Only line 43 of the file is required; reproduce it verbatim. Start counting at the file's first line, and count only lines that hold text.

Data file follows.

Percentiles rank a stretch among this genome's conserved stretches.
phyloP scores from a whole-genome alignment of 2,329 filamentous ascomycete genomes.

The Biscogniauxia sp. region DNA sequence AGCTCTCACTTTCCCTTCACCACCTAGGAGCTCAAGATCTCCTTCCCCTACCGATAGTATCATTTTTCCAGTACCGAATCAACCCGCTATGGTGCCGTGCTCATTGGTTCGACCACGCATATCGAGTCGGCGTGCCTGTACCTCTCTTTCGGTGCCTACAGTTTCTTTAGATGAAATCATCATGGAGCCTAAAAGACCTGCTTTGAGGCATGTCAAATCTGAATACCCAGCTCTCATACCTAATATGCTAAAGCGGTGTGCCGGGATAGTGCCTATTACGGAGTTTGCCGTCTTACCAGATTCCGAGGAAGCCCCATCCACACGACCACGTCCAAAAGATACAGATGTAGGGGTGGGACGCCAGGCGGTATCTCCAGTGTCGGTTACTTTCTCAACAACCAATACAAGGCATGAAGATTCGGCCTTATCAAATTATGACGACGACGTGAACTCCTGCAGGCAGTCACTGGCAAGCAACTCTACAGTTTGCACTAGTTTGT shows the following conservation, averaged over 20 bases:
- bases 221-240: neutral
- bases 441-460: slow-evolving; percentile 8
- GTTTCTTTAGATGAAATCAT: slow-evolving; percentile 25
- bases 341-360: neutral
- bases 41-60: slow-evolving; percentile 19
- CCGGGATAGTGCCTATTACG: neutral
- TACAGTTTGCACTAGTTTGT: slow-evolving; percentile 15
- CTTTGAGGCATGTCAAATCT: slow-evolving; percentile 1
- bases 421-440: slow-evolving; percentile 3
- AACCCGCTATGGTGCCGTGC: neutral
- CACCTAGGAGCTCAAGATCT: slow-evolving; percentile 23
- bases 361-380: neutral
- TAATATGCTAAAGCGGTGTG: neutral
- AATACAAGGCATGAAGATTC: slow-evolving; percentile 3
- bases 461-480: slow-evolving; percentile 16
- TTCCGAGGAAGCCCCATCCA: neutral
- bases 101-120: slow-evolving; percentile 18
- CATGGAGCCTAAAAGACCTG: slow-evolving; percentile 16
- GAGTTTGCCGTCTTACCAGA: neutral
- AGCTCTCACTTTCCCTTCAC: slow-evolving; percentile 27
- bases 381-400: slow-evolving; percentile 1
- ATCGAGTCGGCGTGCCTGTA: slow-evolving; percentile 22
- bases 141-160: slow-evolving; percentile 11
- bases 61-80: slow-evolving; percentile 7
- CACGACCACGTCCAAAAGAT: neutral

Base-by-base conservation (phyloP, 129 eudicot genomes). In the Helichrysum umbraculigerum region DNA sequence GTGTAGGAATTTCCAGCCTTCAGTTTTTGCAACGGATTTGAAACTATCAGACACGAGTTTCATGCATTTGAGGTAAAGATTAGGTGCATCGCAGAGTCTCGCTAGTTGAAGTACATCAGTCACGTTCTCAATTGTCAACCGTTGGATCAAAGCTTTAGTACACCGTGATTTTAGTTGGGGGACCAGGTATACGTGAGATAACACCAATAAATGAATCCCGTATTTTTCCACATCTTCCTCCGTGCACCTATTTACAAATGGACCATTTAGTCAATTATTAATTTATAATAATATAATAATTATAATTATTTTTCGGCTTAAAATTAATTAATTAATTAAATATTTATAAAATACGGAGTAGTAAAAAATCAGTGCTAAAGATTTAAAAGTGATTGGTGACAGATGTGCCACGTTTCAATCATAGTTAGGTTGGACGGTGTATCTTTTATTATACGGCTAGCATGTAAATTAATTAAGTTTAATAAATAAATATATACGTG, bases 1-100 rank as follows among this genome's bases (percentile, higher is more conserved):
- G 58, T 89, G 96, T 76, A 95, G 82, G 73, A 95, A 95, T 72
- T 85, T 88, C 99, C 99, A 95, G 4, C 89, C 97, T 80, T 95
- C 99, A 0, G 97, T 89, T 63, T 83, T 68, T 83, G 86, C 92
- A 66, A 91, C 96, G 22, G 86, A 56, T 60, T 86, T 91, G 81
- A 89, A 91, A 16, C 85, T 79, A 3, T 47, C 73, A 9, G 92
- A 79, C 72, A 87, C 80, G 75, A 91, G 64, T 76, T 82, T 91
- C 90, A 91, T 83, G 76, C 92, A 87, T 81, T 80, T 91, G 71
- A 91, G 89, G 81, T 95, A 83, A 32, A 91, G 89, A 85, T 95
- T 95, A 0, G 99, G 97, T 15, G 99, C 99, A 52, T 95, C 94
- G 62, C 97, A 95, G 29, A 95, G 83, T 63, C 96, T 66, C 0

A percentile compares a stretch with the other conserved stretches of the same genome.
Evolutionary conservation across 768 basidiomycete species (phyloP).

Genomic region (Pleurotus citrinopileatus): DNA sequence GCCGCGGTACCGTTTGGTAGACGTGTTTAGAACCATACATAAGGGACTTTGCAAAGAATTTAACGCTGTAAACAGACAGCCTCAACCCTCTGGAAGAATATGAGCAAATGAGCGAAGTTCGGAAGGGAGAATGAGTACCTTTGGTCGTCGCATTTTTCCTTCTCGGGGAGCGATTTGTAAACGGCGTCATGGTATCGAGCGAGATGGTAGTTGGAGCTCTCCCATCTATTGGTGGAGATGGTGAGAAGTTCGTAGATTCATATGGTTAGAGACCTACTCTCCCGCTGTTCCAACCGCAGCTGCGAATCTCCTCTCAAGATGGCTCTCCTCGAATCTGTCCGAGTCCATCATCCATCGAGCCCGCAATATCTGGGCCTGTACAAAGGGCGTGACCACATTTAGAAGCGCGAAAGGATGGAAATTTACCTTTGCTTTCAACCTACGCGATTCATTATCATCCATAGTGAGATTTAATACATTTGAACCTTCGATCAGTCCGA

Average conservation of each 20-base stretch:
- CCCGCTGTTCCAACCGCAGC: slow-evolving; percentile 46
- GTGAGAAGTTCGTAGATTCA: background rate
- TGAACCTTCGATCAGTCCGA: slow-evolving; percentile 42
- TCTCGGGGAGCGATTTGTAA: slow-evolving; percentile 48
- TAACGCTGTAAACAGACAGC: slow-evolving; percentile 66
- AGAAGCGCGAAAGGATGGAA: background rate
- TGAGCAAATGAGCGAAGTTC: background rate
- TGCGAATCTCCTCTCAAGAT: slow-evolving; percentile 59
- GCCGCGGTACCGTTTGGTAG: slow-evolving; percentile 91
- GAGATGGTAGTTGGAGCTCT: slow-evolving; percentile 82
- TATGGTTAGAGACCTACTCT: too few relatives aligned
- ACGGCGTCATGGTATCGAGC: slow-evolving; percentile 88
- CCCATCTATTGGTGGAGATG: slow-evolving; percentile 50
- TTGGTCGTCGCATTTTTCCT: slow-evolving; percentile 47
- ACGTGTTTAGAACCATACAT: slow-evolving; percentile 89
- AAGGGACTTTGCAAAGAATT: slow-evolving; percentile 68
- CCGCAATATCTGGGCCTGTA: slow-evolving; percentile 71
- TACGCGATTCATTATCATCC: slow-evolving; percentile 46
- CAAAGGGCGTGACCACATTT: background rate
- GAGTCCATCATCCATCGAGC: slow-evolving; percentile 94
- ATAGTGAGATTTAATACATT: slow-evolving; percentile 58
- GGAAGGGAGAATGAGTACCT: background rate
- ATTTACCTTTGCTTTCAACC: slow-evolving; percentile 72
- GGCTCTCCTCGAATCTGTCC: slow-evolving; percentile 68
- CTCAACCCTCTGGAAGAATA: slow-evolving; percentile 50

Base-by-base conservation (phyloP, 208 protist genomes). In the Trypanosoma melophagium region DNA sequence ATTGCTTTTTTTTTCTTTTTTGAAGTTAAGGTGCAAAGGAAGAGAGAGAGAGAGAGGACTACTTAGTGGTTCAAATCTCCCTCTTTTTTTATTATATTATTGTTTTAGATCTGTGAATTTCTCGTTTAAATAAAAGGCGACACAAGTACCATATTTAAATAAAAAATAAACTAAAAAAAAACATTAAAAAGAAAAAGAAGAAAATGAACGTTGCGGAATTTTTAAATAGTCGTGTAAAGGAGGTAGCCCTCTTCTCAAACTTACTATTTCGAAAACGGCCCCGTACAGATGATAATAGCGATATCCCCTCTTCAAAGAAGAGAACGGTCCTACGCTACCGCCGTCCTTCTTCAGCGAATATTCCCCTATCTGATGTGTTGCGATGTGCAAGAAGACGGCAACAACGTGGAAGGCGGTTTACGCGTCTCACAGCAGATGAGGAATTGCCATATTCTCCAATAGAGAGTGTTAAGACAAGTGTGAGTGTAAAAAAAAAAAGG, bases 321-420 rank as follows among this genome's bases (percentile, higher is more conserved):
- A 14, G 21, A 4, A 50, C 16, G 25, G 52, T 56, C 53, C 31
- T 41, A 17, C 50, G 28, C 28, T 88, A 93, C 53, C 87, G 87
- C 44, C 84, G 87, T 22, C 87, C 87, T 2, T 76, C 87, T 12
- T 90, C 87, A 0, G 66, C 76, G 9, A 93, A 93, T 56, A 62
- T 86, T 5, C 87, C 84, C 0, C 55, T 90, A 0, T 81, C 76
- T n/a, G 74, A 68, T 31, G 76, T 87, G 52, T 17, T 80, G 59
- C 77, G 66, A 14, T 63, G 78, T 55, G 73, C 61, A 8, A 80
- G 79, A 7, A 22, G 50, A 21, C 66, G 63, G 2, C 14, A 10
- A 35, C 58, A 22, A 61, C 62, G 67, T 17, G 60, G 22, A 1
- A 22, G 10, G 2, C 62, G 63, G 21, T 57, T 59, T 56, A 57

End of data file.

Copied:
Average conservation of each 20-base stretch: